FTS3 - 3 Axis Tactile Pressure sensor

The FTS3 is parts of the FTS line of High Resolution Tactile Pressure Sensors.

The FTS sensors offer high resolution, low cost, tactile pressure sensors that can be installe don the fingertips of select Seed Robotics Hands.
The sensors can also be purchased stand alone for third-party applications with a stand alone DAQ.

Main advantages:

  • High Resolution
  • High Measurement range
  • Immune to magnetic fields and metalic objects (or any other materials)
  • Mechanical shock resistance
  • Cost effective

Complete FTS3 Sensor Datasheet

When installed on a Seed Robotics Robot hand or Manipulator

When used stand alone

When the user connects the Sensor Data cable to the computer, a Virtual Serial Port is created on the user's computer.

Under Windows this would be typically COMx, under Linux a /dev/ttyUSBx or /dev/ttyACMx is typically created.

Once the Sensor DAQ and Sensor array are powered (either by powering the Robot Hand or the stand-alone DAQ), the unit immediately starts transmitting data readings in text format (CSV format), at a baud rate of 1 Mbps and a frequency of 50Hz.
( This can be later changed using the commands explained below. )

VERY IMPORTANT: after power-up it is recommended that the user issues the calibrate command to zero out the readings and establish a baseline. This command is explained further below.

Optimizing performance

The Sensor data cable uses an industry-standard FTDI chip to bridge the Serial connection to the commputer's USB port.
It is recommended that users configure the FTDI driver's Latency setting to 1ms.

Setting up the Serial Connection

When the unit first powers up, it starts outputting data at a baud rate of 1Mbps.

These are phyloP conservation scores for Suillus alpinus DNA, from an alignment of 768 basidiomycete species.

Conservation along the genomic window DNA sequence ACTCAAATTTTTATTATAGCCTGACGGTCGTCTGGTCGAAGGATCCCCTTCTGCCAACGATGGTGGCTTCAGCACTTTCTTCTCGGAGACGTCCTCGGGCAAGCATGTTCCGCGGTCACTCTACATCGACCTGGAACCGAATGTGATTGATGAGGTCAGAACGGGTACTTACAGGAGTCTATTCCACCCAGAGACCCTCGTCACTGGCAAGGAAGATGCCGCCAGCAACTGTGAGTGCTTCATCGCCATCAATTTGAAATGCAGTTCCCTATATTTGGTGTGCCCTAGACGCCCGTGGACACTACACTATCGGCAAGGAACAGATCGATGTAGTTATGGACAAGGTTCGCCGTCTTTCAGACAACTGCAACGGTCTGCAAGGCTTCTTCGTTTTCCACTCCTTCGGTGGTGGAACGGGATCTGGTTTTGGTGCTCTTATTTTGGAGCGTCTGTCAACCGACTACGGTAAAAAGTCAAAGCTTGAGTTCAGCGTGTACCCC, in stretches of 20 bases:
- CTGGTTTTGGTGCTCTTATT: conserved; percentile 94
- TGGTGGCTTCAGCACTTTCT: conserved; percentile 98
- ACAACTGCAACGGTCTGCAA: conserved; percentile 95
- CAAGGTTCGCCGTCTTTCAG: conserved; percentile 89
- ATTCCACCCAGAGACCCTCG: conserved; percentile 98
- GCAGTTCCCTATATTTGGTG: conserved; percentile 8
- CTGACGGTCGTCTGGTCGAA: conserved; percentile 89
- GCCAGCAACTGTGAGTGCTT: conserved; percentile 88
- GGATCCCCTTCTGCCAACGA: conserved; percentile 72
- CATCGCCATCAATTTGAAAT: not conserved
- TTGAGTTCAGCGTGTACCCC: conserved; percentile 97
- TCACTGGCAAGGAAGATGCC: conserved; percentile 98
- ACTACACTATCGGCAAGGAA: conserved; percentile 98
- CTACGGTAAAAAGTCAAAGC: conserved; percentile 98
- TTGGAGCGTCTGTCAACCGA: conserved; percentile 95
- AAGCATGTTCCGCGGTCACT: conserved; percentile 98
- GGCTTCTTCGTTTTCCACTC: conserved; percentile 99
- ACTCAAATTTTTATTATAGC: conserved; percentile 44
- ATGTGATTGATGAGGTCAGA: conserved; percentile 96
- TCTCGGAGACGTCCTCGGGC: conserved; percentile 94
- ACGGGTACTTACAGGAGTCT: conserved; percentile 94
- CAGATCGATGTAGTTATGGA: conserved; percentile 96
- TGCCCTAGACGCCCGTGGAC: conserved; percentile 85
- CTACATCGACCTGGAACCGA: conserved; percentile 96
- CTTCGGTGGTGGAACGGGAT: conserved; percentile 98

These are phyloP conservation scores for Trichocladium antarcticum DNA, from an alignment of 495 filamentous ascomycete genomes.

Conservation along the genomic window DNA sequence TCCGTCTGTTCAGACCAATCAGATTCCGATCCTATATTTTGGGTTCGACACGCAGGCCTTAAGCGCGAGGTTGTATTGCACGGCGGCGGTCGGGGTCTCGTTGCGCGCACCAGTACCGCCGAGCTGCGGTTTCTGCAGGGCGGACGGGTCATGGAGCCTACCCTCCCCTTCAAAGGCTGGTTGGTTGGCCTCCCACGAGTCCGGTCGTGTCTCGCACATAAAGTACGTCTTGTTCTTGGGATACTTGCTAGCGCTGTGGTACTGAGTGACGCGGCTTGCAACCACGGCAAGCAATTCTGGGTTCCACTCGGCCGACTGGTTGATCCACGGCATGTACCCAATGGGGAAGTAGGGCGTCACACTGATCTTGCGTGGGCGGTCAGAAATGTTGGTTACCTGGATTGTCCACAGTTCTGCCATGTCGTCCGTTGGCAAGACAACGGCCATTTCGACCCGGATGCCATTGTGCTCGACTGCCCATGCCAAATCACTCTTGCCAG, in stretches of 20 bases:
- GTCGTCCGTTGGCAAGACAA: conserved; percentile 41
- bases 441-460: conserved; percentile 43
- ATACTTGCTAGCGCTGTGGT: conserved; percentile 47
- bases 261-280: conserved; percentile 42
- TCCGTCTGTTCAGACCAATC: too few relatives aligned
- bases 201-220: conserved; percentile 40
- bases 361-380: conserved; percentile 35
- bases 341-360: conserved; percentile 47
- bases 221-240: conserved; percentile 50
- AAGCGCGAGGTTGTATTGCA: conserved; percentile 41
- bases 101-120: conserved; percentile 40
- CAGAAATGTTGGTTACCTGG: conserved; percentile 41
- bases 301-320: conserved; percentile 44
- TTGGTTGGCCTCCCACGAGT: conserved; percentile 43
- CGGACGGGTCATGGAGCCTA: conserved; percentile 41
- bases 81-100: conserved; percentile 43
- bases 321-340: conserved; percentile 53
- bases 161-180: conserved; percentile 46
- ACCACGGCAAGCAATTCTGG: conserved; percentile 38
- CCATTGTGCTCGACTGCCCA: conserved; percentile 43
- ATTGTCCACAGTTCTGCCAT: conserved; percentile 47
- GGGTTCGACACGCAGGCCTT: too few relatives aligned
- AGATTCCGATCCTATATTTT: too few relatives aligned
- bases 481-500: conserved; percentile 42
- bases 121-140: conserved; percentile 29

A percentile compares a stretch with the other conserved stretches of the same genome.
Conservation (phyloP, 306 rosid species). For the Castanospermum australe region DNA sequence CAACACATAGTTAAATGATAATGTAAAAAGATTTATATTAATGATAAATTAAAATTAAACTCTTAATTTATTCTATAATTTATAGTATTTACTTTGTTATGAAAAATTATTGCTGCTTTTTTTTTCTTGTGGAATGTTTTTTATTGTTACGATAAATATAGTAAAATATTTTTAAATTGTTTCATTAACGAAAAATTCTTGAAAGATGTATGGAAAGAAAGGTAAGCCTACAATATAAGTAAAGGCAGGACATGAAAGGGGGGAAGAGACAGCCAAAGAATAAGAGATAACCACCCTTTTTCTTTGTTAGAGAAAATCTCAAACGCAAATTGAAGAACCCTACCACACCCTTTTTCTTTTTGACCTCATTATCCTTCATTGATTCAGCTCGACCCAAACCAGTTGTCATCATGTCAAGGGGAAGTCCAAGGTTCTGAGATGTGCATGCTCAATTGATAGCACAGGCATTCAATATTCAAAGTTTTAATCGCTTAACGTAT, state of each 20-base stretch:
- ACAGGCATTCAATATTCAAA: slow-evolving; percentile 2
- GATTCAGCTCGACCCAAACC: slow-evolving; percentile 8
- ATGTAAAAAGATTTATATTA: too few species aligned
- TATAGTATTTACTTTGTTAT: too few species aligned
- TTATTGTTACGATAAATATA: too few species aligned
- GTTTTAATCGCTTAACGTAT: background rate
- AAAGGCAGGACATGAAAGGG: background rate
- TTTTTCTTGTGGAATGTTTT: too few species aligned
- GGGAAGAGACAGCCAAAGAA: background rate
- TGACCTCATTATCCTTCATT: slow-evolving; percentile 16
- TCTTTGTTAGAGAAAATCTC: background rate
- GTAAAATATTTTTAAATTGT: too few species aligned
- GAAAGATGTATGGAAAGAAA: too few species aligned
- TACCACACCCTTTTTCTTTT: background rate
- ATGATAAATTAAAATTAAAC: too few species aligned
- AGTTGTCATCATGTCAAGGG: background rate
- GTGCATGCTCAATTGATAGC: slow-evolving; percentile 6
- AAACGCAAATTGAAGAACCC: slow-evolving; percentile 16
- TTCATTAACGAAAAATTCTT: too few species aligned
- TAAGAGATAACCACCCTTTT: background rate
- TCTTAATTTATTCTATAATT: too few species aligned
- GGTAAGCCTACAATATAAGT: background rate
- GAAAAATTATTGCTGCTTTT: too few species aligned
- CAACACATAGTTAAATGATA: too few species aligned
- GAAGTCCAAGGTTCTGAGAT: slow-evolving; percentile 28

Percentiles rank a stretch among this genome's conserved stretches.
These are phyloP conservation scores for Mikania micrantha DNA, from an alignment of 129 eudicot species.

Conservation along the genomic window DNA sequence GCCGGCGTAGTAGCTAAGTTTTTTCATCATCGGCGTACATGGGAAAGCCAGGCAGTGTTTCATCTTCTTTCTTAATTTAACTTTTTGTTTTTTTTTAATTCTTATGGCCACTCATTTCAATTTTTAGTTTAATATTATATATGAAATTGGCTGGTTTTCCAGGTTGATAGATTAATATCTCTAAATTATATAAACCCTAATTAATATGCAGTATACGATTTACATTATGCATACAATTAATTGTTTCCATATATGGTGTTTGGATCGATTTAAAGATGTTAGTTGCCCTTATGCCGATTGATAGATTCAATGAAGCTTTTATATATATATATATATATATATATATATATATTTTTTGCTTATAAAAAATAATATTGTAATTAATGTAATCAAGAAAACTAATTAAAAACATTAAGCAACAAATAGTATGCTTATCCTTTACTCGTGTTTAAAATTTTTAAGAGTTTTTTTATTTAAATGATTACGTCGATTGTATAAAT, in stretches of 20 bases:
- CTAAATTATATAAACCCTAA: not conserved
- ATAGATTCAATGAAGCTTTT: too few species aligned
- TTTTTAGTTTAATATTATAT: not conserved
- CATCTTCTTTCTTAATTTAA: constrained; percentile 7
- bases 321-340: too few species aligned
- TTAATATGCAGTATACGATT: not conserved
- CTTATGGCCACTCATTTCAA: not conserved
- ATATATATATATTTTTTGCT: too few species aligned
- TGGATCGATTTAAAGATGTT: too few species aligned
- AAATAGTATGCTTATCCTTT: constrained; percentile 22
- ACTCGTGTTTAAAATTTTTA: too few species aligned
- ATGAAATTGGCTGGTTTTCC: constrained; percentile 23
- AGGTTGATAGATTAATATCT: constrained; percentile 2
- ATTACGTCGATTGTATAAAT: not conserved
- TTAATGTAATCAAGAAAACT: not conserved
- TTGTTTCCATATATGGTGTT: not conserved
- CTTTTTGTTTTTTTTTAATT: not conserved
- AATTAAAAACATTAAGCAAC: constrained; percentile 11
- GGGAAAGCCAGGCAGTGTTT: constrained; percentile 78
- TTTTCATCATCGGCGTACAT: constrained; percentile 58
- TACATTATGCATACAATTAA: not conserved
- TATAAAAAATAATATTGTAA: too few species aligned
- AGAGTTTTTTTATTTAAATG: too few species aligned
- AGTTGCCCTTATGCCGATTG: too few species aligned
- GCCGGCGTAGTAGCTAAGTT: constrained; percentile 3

The data is sent in ASCII (human readable format), in a comma,separated format. This data can be immediately directed into a file if the user wishes to do so.

Alternatively, the serial connection can be opened using standard libraries in virtually any programming language or using a Serial Terminal.

Data Output format

The unit outputs data in CSV (comma separated format). The format is fixed and includes a timestamp of when the data was acquired and 3 value coordinates (X, Y, Z) that can be used to compute both the direction and value (size) of the vector of the force being read on each sensor.

A reading is composed of (1) linetype indicator, (2,3) the timestamp, and is then followed by the value readings of the sensors (3 comma-separated values per sensor, to compose a vector of force).

Each line is terminated by a NEWLINE character.

A typical reading output would look like this:

Upon separating the values of the string by the comma (“,”), the columns are detailed as follows:

Column 1: Line type
@ - means a reading
#OK – Indicates a line with verbose indication after a command is issued. Normally this appears when commands are sent the unit and it responds to them
#ERR – indicates an error during operation. #ERR lines normally appear after sending an invalid user command or at boot, when there is any initialization fault (for example a sensor is connected but no calibration data was supplied to the DAQ)
This column is meant to separate value lines from status lines and simultaneously allow the merging of relevant feedback data in the datastream.
When analyzing data, in a spreadsheet for example, a simple filter on this column would eliminate any undesired lines.

Columns 2 and 3: Timestamp
The timestamp indicates the moment when Data was acquired for this set of results.
Column 2 indicates the seconds and column 3 the milliseconds.

Upon boot column 2 shows the number of seconds since the DAQ was powered on.